Alae shrugged into the long feather cape, settling the weight over her cotton-like tunic. She stroked the perfectly-replicated parrot feathers, garish in their natural colors.
“They used to grow these on birds, you know,” she told her escort.
“Pfft, next you’re going to tell me they grew the rubber backing on trees.” Eka had no interest in ancient cultures, nor in the natural world. She liked the slick lines of the machines and the smooth comfort of plastic, the sameness of synthetics.
“Well, no, but they did make a lot of things out of products they had on hand.” She held out her hand for the scepter and, solemn-silly in her own ritual garb, Eka handed it over.
“Seems inefficient,” she complained. “It’s hard to get any level of replicable similarity from different batches of plants.”
Alae shifted the scepter – made of real wood, and inherited from her grandmother, like this position, like the cloak, vestigial holdovers from a landbound time – from hand to hand, studying her escort. She looked so gorgeous like this, her hair beaded with synthetic turquoise, her eyes lined with imitation khol.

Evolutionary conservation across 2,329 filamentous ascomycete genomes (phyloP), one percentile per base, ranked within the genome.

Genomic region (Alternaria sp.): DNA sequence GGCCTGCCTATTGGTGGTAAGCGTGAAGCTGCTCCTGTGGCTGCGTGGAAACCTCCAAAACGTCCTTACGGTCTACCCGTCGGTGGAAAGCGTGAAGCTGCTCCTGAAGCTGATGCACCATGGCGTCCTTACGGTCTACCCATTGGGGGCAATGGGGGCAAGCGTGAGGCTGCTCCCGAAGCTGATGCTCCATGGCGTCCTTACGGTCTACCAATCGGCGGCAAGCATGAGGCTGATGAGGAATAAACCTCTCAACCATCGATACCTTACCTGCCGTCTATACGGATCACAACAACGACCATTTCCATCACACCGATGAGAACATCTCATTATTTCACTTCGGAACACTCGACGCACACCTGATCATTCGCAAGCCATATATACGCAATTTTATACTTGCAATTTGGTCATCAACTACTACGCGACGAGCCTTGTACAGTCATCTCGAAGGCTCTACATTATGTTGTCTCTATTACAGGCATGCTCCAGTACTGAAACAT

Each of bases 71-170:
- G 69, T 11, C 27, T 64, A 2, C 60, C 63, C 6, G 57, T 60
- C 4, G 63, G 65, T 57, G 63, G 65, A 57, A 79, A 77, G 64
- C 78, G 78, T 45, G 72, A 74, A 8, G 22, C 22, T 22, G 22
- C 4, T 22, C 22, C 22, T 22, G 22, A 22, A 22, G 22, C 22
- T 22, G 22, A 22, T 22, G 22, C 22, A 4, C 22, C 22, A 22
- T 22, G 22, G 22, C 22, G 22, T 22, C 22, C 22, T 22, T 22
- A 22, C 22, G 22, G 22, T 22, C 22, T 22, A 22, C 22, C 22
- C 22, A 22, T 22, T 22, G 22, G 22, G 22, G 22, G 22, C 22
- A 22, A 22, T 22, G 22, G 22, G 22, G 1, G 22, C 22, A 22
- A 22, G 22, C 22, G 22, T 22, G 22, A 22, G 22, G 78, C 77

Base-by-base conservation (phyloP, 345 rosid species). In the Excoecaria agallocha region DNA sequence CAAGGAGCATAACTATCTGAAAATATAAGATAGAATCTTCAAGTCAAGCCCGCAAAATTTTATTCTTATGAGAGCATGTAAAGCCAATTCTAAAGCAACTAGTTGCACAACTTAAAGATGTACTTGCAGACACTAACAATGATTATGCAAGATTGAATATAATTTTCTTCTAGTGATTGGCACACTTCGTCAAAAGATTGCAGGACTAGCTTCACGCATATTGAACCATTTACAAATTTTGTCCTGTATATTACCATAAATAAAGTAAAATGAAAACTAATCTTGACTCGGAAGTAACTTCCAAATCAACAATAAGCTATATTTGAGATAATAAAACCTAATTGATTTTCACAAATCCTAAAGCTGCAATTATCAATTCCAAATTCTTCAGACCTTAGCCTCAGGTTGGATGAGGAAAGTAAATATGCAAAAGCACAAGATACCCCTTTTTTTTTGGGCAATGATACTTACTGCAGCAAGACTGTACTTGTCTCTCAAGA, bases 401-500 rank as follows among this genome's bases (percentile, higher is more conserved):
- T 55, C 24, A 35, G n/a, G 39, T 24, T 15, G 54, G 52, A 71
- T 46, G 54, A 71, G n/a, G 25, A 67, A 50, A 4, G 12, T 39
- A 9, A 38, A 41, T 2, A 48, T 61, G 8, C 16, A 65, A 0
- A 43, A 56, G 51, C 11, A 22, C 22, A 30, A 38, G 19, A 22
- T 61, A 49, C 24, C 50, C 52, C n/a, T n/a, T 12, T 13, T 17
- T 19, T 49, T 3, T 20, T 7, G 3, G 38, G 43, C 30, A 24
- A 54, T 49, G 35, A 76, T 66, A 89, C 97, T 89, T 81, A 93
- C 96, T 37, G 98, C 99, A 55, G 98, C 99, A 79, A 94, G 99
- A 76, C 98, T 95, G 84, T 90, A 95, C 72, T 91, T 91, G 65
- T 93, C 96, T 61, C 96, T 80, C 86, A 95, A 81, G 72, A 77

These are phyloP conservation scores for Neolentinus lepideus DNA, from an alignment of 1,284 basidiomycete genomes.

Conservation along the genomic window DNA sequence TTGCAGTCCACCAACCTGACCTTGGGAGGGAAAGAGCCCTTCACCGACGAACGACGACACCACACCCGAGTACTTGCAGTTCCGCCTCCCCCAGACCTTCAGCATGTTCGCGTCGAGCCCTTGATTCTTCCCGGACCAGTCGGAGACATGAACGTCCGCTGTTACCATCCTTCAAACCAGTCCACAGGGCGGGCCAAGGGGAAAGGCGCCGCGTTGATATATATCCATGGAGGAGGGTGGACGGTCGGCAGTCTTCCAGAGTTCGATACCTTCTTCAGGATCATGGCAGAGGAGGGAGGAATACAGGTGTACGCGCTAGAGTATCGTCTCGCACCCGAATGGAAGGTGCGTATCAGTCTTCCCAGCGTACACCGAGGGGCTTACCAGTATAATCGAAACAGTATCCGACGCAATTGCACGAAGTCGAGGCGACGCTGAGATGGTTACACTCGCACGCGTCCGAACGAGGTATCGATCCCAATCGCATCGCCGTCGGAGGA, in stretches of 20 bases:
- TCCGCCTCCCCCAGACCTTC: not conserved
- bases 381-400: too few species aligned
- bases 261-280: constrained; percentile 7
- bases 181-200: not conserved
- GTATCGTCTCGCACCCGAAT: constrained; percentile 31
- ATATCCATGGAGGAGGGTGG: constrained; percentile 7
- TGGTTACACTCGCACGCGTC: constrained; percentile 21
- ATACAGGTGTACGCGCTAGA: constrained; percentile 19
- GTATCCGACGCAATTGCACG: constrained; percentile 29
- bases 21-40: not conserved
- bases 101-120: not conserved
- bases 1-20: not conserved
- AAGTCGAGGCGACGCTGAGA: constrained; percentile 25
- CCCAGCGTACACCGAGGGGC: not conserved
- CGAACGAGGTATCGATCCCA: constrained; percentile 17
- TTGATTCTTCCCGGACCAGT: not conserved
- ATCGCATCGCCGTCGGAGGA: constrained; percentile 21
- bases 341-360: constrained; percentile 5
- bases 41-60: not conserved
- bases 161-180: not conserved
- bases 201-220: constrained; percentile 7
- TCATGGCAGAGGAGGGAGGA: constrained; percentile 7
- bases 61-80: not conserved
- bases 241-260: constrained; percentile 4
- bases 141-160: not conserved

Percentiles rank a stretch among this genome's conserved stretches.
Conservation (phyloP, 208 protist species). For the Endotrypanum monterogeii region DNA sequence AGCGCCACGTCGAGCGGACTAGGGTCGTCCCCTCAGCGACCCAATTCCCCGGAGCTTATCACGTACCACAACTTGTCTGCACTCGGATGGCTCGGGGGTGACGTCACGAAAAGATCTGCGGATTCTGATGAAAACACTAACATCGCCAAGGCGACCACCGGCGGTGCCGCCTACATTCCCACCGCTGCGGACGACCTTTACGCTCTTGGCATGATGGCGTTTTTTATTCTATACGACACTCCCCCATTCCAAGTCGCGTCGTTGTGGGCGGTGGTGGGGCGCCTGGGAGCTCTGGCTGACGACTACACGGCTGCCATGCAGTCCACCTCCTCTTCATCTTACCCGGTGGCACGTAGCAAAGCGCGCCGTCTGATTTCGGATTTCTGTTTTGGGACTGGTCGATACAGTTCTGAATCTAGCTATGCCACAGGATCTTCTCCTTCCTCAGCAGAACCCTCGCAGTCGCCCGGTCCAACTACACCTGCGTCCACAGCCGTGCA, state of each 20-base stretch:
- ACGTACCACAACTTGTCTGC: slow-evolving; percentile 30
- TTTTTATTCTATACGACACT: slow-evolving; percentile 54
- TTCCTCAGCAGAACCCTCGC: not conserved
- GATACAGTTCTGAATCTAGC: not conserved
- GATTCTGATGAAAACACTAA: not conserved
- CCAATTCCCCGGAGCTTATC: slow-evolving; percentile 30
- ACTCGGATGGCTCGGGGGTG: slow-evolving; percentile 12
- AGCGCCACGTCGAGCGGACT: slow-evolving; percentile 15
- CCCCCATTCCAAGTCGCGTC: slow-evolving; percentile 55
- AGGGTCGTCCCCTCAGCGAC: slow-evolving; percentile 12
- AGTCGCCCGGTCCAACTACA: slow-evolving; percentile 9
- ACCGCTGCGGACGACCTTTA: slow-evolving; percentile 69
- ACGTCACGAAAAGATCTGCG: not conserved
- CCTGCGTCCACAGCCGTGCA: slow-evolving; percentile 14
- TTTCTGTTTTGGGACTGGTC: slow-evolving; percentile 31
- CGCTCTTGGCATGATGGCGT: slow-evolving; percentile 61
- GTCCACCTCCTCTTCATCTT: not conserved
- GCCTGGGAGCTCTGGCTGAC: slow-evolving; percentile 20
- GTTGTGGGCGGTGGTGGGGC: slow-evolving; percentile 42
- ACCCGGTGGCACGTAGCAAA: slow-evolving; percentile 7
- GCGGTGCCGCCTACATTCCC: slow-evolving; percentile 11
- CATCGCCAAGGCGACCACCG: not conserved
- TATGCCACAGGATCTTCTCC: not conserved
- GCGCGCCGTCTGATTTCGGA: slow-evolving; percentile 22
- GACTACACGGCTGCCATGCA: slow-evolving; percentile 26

“You’re not that much of a machine,” she said gently. “You enjoy beauty.” She was beauty.
“Of course. I put up with you, don’t I?” She pushed the scepter aside, smirking at the knob on the end, and leaned in for a kiss, her beads clattering. “Organic unpredictability and all.”
Her kisses were electric and riveting, sweet and intoxicating like simulated mimosas, delicious and habit-forming. “I love you too.”
“Of course you do.” She touched up Alae’s make-up with a maternal thumb. “Garish, archaic, and lovely, your majesty. You look suitably regal.”
“And inefficient?” she teased, to cover the warm flutter Eka’s compliment made in her belly.
“Queens aren’t supposed to be efficient. They’re supposed to be proud and aw-inspiring and traditional, to fit a ceremonial role.”
“Vestigial.” She quirked a small and entirely non-regal smile. “Like hair. Something we’ve evolved out of the need for, but can’t stand to get rid of.”
Eka chuckled. “I like my hair.” She shook her head to make the beads clack, and her smile grew thoughtful. “You know, your majesty,” she mused quietly. “They used to think the coccyx was vestigial, too…”
375 words. Originally meant to be 250 (2 hours’ wordcount goal) but it wasn’t quite done, so I went on for another hour. Still micro.